The secondhand smoke you're breathing may have come from another state
Scientists estimate that each year in the U.S., outdoor air pollution shortens the lives of about 100,000 people by one to two decades.
As it turns out, much of this pollution originates not in a person's own neighborhood, but up to hundreds or even thousands of miles away in neighboring states. And, absent strong federal regulations, there's very little Americans can do about it.
In a study published on Feb. 12, we used state-of-the-art modeling to estimate the number of air pollution-related deaths that combustion emissions—those from any kind of burning, from cook stoves to car engines to coal power plants—from each state have caused in every other state over the past 14 years.
On average, 41% of these air pollution deaths in the U.S. resulted from what we call "secondhand smoke" emissions that crossed state lines.
This share has been declining over time, down from 53% in 2005, thanks in large part to reductions in sulfur dioxide emissions from the electric power sector. However, not every sector, or every state, has been a success story.
Secondhand smoke—but nationwide
The problem is like what people experience when they are exposed to secondhand cigarette smoke. The smoker endangers their own life the most, but the smoke that gets passed on still poses serious health risks to those exposed.
Outdoor air pollution works this way on a national scale. States emit pollution that, with rare exception, causes the most air quality issues for people within the same state. But that pollution also crosses state lines, leading to tens of thousands of additional early deaths.
Without strong regulations, people in neighboring states have no control over their exposure to "imported" air pollution. They will simply have to put up with it, just as restaurant diners or airline passengers used to do when seated near the smoking section.
Improvements and stagnation
We used estimates of combustion-related emissions from the U.S. Environmental Protection Agency's National Emissions Inventories. These estimates break down emissions by sector—rail, road, commercial and electricity generation—and chemical species—sulfur dioxide, nitrogen oxides and soot.
Using computer models of the movement and chemistry of air pollution, we were able to calculate the contribution that each sector made to pollution across the country, and how this has changed over time.
For example, we calculated that over 70% of all electricity generation-related early deaths occurred outside of the state in which the emitting plant is located.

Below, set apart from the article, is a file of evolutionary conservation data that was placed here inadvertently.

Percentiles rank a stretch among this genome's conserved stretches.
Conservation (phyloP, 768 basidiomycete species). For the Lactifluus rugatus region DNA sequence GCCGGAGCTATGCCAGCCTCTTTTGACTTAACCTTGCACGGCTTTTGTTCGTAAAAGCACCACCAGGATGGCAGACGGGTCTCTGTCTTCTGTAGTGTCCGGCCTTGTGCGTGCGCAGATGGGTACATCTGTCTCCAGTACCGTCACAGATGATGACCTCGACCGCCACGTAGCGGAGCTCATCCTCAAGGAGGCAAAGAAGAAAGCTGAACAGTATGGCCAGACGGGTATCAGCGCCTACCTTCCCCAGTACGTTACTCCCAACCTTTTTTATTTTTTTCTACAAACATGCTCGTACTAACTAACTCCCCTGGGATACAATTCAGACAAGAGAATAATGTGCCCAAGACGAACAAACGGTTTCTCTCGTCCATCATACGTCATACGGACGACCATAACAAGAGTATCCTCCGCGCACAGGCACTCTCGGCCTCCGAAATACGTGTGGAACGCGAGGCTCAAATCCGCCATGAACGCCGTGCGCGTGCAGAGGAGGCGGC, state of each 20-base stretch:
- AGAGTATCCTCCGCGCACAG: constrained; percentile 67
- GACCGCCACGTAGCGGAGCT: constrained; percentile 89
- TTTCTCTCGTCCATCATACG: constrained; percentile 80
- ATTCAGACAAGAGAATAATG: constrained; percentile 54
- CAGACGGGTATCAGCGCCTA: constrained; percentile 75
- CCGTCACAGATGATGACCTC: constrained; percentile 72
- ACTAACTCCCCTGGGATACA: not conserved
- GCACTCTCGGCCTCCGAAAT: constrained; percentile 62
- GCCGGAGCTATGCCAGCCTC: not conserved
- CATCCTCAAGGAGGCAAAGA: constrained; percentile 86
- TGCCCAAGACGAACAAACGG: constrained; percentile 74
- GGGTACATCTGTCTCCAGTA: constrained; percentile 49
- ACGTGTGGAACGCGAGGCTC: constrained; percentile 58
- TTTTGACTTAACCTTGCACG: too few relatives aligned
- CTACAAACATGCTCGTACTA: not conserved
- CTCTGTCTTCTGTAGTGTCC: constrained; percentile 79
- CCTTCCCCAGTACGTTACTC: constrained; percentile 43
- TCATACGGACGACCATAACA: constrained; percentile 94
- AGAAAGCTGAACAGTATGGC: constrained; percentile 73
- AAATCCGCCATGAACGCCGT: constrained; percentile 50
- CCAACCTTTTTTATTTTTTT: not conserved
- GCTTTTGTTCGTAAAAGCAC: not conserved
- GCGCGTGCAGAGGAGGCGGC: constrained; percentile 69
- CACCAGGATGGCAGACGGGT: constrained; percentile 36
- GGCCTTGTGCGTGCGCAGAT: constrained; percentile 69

In 2005, emissions from this source caused about 24,000 early deaths in the U.S. – 6,000 in the states where the plants were based, but 18,000 in other states. By 2018 those figures had dropped to 9,000 total.
Federal regulations—such as the Cross-State Air Pollution Rule and its predecessor, the Clean Air Interstate Rule – enabled this improvement by mandating reductions in power plant emissions of sulfur dioxide and nitrogen oxides. The EPA has made huge progress in this area by any standard.
Similarly, improving emissions standards for road vehicles between 2005 and 2018 reduced the health impacts from road pollution by 50%, from around 37,000 to 18,000 early deaths per year.
Other sectors have been less successful. Although emissions from rail transportation have fallen over the same period, the total number of early deaths due to their emissions has stayed almost the same. This is due in part to the fact that the air is getting cleaner. As it does so, more pollution will form in response to the same emissions—regardless of the specific sector. Reductions in rail emissions have been too modest to compete with this change.
Meanwhile, early deaths due to emissions of fine particulate matter from the commercial and residential sectors, such as soot from heating and cooking, have increased, from around 20,000 early deaths in 2005 to 28,000 in 2018. Of these, about one-third came from activity originating in another state.
Different land, same air
The number of deaths occurring in each state is not uniform across the U.S., even in percentage terms. The different population densities, distributions and industrial compositions of each state also play a role, as does state policy.
For example, we found that only 3% of the total U.S. early deaths caused by California's combustion emissions are exported to other states. By contrast, Wyoming exports 96% of the early deaths from its emissions. That's because Wyoming is small, sparsely populated, upwind of the East Coast and has a large industrial base.
For any given state, these exports are mostly balanced by imported pollution from upwind states, but there are some notable exceptions. A case in point is the Northeast, which exports much of its own emissions out to the ocean.
Overall, our findings reflect the need not only for ongoing investigation of U.S. cross-state air pollution, but also for federal regulation that's strong enough to significantly reduce it and help save Americans' lives.
The Clean Air Interstate and Cross-State Air Pollution Rules have brought significant improvements, reflected in the overall downward trend we find for combustion air pollution-related deaths in the U.S. over the last 14 years. But more work at the national level is needed to bring these numbers down further.
Until then, states and their residents will continue to have no refuge from their neighbors' secondhand smoke.